Hickman filed a complaint against SAFECO and Guaranty in March 2003 contending that under the terms of the insurance policy obtained from SAFECO by Guaranty, he was entitled to insurance coverage up to the policy limit for the losses incurred as a result of the storm. On August 26, 2003, SAFECO filed a motion for summary judgment asserting that Hickman failed to prove that he was either a party or a third-party beneficiary to the insurance contract issued to Guaranty by SAFECO. The district court granted SAFECO’s motion for summary judgment, concluding that Hickman failed to establish a genuine issue of material fact because he was not a named party to the contract or a third-party beneficiary under either the “duty owed” test or the “intent to benefit” test. The district court also dismissed the complaint against Guaranty.
The court of appeals affirmed summary judgment in favor of SAFECO, concluding that Hickman was not a third-party beneficiary to the contract because he was not listed as an insured under the policy, payment was made directly to Guaranty, and “[n]o evidence in the record indicates that appellant was more than an incidental beneficiary of the contract.” Hickman, 2004 WL 1828870, at *5. The court of appeals reversed the dismissal of the complaint against Guaranty and remanded for consideration of Hickman’s claim because the district court’s memorandum did not address it. Id. Hickman petitioned this court for review. On October 27, 2004, we granted review solely on the issue of whether Hickman is a third-party beneficiary of the insurance contract under the “intent to benefit” test.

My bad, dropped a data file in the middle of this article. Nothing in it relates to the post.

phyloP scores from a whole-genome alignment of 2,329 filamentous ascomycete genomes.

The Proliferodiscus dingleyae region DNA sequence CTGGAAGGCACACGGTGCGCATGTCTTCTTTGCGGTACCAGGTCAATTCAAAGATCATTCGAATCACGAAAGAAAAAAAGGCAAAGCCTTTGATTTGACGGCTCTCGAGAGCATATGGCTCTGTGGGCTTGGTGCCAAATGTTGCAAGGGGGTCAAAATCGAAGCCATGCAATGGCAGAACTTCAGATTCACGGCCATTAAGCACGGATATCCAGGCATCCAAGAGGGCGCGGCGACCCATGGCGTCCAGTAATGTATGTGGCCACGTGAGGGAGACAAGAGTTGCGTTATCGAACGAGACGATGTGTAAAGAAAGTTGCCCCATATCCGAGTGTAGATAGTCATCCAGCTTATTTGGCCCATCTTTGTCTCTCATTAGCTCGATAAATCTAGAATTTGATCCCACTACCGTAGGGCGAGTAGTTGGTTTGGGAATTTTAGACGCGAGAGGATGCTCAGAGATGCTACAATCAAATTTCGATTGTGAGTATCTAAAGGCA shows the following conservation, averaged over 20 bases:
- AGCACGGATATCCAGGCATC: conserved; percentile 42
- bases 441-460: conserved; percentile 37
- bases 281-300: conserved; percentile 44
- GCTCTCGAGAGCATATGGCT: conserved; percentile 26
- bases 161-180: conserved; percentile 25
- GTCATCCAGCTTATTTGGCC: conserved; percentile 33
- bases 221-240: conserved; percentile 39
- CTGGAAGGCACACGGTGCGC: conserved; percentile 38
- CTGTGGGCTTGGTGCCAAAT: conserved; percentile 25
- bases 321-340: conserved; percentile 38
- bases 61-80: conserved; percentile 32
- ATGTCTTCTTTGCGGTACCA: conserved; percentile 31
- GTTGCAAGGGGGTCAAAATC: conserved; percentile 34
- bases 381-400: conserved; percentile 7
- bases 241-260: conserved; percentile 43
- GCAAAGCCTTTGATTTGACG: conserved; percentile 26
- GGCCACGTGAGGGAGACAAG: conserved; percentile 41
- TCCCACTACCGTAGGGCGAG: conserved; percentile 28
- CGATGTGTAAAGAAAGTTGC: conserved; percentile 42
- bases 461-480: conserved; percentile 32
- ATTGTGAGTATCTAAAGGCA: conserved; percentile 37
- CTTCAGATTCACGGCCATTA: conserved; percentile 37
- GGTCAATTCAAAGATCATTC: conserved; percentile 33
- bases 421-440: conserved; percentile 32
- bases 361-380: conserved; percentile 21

On review of summary judgment, we determine whether there are any genuine issues of material fact and whether the district court erred in its application of the law. State by Cooper v. French, 460 N.W.2d 2, 4 (Minn. 1990). In our review, we view the evidence in the light most favorable to the party against whom summary judgment was granted. Abdallah, Inc. v. Martin, 242 Minn. 416, 424, 65 N.W.2d 641, 646 (1954). A motion for summary judgment is granted when the pleadings, depositions, answers to interrogatories, and admissions on file, together with the affidavits, if any, show that there is no genuine issue of material fact and that either party is entitled to judgment as a matter of law. Minn. R. Civ. P. 56.03.
The interpretation of insurance contract language is a question of law as applied to the facts presented. Meister v. Western Nat’l Mut. Ins. Co., 479 N.W.2d 372, 376 (Minn. 1992) (citing Nat’l City Bank of Minneapolis v. St. Paul Fire & Marine Ins. Co., 447 N.W.2d 171, 175 (Minn. 1989)). Where the intention of the parties is clear from the face of a contract, construction of the contract is a question of law for the court. Donnay v. Boulware, 275 Minn. 37, 44, 144 N.W.2d 711, 716 (1966). If there is ambiguity, extrinsic evidence may be used, and construction of the contract is a question of fact for the jury unless such evidence is conclusive. Id.